Paul Fromont 10/23/2002 11:20:00 AM
Monday, October 21, 2002
I've got a few things 'churning' around from the Spiritual Formation course I'm doing as a student each Monday evening - might get them down on 'paper' later today. Meantime, a plug for Kiwi musicians Mark Laurent and Brenda Liddiard. I purchased a copy of their CD, "Stations of the Cross" - was recorded for the Easter art installation of the same name at Cityside Baptist Church in Auckland. It’s an ambient, meditative series of soundscapes, based on Jesus’ passion. Great background as I prayed my night office last night. I'll never forget a time of confession at Cityside when Mark stood up and led that time of reflection built around the theme of him having thrown his bible and broken it's binding - very moving!

Paul Fromont 10/21/2002 11:52:00 AM
Sunday, October 20, 2002
For anyone who has read and enjoyed, Kathleen Norris' "The Cloister Walk," here's another book you might enjoy. I've haven't finished it yet but it's got my attention - a very personal and insightful book which 'flows' from author Paul Mariani's experience of conducting a 30 Day Ignatian Retreat. It's called "Thirty Days: On Retreat with the Exercises of St. Ignatius" (published Feb. 2002). I'd strongly recommend it on the basis of what I've read, and it would be especially useful and insightful for anyone who is exploring the contemplative life of prayer, and the engagement with Scripture...

Paul Fromont 10/20/2002 11:54:00 AM
Wednesday, October 16, 2002
Tom and Christine Sine teaching at the Bible College of New Zealand Henderson campus next year. Short course (audit or non audit) entitled "Mustard Seed vs McWorld: Shifting the Church into the Future Tense" - March 13-15, 2003.

Also, two interesting essays by Stuart Murray whom I mentioned in my post of 14th October. Essays courtesy of "Postmission.com - An International Forum on Mission in Postmodernity"

"Christendom and Post-Christendom" (pdf file) - "...So much of what we do as a Church, including in evangelism and mission, is subconsciously based on Christendom presuppositions that are no longer valid in the 21st Century. Murray suggests we need to learn from those parts of the church (present day and historical) that operate(d) from the margins." Read here.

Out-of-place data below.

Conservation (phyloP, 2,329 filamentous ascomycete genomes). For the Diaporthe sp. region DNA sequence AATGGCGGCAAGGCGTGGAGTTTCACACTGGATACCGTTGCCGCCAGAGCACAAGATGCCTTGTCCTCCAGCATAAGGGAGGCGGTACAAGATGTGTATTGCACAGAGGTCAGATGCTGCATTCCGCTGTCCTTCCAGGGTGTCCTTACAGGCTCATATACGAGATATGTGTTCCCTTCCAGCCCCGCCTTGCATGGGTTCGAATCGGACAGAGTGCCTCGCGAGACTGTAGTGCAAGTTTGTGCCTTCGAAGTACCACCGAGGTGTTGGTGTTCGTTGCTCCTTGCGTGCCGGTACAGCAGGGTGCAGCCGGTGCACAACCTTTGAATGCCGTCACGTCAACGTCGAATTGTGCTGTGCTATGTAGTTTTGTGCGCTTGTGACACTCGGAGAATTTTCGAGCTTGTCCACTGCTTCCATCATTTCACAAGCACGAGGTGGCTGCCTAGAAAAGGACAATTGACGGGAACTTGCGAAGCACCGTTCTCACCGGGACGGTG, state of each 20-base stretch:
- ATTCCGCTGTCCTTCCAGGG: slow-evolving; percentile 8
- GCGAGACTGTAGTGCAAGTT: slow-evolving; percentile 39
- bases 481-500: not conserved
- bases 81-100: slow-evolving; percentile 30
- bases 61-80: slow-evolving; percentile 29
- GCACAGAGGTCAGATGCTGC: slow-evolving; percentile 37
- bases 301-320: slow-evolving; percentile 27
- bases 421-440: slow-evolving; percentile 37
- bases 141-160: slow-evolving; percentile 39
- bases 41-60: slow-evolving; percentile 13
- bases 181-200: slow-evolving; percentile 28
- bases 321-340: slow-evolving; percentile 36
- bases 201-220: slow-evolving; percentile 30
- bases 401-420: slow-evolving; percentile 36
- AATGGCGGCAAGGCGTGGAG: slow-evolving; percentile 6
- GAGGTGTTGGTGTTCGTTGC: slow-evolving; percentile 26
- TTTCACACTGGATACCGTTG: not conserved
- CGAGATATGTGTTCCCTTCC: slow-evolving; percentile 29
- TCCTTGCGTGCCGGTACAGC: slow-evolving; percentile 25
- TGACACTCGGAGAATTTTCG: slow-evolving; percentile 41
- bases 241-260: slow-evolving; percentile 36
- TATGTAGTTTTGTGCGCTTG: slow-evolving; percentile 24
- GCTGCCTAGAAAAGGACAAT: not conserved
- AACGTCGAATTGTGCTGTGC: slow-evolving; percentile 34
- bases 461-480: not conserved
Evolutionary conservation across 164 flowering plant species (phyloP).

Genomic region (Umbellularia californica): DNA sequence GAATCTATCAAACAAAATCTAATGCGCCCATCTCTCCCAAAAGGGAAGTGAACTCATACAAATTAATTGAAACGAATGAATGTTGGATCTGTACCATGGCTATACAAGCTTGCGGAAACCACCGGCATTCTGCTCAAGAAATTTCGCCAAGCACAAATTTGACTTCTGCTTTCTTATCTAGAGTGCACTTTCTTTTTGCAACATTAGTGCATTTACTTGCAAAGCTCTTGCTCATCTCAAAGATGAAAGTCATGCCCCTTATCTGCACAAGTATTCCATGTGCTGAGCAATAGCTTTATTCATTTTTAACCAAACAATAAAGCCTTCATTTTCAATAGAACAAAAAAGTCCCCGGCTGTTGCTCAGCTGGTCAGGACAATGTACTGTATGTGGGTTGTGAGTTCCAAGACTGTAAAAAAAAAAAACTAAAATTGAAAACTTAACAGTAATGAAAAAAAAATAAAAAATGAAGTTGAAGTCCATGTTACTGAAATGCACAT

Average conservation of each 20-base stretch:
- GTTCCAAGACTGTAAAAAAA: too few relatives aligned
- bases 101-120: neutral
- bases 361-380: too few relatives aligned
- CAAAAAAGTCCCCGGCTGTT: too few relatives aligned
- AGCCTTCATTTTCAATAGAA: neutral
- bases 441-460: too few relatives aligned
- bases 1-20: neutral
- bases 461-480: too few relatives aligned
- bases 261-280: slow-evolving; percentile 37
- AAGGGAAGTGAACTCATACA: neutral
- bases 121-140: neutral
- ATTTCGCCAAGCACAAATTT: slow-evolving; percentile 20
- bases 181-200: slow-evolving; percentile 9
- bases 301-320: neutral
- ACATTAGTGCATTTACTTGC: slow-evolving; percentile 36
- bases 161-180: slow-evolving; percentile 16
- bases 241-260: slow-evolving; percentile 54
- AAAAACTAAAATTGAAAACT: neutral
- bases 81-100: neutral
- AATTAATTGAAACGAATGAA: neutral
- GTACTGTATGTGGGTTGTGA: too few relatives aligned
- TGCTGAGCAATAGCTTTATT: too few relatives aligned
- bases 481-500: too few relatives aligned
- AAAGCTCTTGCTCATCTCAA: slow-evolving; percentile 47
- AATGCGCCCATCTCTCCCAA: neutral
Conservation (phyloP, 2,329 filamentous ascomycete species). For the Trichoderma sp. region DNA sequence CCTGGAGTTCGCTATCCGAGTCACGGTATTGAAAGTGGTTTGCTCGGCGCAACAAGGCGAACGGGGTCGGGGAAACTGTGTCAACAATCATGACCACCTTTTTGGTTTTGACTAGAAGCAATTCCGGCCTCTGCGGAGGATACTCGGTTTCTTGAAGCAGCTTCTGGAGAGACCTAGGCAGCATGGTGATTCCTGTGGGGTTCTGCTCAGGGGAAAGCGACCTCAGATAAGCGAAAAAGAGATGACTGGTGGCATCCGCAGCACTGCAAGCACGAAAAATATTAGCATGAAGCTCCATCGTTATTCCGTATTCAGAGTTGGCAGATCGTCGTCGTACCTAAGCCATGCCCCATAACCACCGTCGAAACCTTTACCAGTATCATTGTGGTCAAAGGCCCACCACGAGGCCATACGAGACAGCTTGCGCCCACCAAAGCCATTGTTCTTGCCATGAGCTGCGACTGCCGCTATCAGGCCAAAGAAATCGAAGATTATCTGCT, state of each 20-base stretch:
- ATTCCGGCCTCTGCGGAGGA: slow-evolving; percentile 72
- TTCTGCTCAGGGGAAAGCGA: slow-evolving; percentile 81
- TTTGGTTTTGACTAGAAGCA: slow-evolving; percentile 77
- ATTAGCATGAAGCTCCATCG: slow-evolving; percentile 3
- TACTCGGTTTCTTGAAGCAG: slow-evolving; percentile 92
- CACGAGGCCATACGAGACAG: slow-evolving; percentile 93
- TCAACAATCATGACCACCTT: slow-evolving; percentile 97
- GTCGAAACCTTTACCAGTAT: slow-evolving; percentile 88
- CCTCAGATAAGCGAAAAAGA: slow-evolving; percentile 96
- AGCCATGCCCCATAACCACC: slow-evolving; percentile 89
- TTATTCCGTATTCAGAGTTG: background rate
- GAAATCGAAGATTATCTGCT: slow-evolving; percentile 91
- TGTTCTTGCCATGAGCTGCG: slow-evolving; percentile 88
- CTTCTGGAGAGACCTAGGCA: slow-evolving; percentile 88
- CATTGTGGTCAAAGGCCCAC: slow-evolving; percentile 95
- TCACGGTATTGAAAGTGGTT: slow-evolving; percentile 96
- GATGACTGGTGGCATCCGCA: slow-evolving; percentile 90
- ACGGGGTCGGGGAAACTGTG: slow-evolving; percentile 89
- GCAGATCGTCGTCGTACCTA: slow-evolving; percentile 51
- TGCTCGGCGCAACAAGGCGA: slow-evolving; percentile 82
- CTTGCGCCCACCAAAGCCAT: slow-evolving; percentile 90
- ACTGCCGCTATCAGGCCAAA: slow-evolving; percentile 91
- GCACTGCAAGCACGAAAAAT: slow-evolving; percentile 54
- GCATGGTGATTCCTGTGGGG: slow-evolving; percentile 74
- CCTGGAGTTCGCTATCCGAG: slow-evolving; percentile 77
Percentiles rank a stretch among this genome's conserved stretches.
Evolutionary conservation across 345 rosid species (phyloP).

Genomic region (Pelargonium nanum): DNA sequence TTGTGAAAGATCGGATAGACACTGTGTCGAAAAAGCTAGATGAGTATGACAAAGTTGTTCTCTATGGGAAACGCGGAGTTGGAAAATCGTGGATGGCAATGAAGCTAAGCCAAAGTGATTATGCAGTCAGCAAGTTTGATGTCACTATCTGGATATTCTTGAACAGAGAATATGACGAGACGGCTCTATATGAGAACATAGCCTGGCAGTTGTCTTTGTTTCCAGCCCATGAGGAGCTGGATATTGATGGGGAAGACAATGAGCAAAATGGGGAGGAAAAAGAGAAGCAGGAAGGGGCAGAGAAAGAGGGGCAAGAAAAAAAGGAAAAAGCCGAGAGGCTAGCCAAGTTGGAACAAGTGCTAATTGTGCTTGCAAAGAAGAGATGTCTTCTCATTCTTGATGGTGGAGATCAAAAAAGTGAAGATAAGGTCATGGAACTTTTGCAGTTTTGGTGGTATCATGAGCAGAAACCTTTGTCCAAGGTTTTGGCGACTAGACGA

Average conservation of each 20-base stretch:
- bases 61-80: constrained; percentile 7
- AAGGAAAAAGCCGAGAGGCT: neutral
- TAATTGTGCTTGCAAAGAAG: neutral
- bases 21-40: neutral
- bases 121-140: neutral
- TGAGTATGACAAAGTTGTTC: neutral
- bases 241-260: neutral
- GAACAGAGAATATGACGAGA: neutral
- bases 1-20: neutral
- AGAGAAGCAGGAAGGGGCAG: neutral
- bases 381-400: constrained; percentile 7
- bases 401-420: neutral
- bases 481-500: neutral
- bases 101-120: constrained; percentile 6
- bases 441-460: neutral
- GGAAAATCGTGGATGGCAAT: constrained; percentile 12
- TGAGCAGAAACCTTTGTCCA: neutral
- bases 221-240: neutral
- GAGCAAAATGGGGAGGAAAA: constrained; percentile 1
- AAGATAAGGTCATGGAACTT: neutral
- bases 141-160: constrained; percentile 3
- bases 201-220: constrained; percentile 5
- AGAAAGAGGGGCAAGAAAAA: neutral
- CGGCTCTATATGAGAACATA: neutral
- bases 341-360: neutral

"Church Planting in a Post-Modern Context" (pdf file) - "...this article looks at the context faced by Christians working in the western world, and suggests ways forward for more effective church planting. The paper, originally presented to an Anabaptist gathering, ends with a challenge to (re)discover some of the anabaptist heritage which has new relevance in today's context..."Read here

Paul Fromont 10/16/2002 10:42:00 AM
Tuesday, October 15, 2002
For you if you need something to read. Short, thoughtful articles from, "CATALYST Online: Contemporary Evangelical Perspectives for United Methodist Seminarians"

Relevance of the Book of Revelation by Richard Bauckham (1996)

Methodology and Theology in the (Visual) Arts by William Dyrness (Feb. 2002)

In Search of a Theological Foundation for Youth Ministry by Kenda Creasy Dean (2000)

Should all Churches be Big? by William Willimon (1996).

The Relevance of the Book of Revelation by Richard Bauckham (1996)

Spiritual Formation in the Seminary by Robert Banks (1992)